The fund was set up by the Community Foundation of Western Nevada one day after the Oct. 21 shooting at Sparks Middle School wounding two students and killing another student and a teacher. In the nearly two months since the fund has been available, about $40,000 has funneled through the Community Foundation and been dispersed to the victims’ families and Sparks MIddle School.
Community Foundation President and CEO Chris Askin said Tuesday’s gathering was considered a final giving opportunity before the holidays, and he added the iceberg effect came because many donors who "received notes" of the final opportunity do not come out to events and choose to give via the Internet.
The decision to hold the event in December was planned shortly after the Community Foundation met with the families affected by the shooting.
“Julia (Ratti, Sparks City Council Ward 1) and I sat down with the families and had a chance to talk with them about the possible needs, especially for the (wounded) boys because we did not know the extent of their injuries at the time,” Askin said Tuesday. “Julia wanted to encourage additional support and began planning a gathering in December to help during the holiday season before everyone began moving to the next project.”
Askin said the Community Foundation worked closely with the victim’s advocates to better understand what sort of needs the families needed, monetary or otherwise. He praised both wounded children saying they were able to bounce back quickly in many ways, but all the families affected still battled many unknowns leading into December.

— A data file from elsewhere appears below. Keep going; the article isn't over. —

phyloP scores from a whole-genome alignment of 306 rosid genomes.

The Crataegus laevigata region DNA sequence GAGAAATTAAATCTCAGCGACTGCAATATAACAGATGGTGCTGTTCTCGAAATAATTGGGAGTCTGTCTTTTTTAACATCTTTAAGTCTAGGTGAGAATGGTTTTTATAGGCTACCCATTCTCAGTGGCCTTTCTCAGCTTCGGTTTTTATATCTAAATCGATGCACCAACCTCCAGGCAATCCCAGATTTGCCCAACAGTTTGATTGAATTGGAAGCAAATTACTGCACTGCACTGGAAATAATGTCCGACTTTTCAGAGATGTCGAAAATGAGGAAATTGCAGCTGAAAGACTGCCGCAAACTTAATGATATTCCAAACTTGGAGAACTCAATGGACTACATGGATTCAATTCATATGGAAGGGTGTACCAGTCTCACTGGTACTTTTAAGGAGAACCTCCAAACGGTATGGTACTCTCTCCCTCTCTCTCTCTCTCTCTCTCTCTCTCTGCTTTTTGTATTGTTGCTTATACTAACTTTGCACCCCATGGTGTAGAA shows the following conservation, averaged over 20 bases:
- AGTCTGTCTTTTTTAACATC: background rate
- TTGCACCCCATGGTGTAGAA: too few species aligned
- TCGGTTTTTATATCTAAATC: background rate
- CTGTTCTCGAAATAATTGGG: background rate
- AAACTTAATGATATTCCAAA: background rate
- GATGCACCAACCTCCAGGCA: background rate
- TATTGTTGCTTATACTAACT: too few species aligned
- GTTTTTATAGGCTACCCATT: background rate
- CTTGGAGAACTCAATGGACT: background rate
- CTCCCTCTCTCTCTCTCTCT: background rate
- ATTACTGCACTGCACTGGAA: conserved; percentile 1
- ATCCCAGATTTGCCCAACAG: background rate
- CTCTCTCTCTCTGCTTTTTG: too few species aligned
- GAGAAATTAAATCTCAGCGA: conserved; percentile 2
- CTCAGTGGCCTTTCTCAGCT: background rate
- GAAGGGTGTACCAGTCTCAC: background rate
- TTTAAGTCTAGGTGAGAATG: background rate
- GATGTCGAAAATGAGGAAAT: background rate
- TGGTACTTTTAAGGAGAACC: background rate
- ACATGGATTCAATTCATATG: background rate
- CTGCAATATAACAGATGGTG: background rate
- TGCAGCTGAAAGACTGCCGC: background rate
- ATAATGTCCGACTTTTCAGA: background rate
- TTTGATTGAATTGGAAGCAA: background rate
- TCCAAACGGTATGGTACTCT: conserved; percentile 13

“Those advocates were able to tell us what needs could be met by safety nets in place through the county, state or private organizations,” Askin said. “Then they could tell us what would be needed through monetary donations and that told us they would need additional support.”
Askin admitted the Community Foundation had not facilitated a tragedy like this previously, although the 2008 flood in Fernley was another devastating event for families. He said there was a bit of uncertainty surrounding the fund upon initial setup, but once the donations began rolling in he understood that the community was going to embrace the victims.
“It started slow but it has turned out to be significant support,” Askin said. “The businesses throughout the community who planned fundraising events have done a huge benefit to the families that are affected. They were able to raise a lot of money.”
Askin highlighted single-day events, such as the Reno Aces’ Swings for Sparks event bringing in nearly $3,700 and the donation bucket placed outside Mackay Stadium during the Cannon Game bringing in about $5,200, as two of many initiatives by local entities to quickly bring in mounds of money. Similar events combined with various campaigns in local neighborhoods and schools made for tremendous monetary support.
“This was really a learning experience for us,” Askin said, “And I am amazed at the support the community generated. The notes that came in with many of the donations were just incredible. We have saved all of them and in the last 10 days or so we have received quite a few donations from local PTAs, schools of every level and their various student body groups.”
Askin said the Community Foundation had dispersed all of the funds collected through one week ago. He said the committee overseeing the disbursement will meet one more time during January and deliver the remaining funds from December.
For more information about the Sparks Middle School Compassion Fund, visit www.nevadafund.org.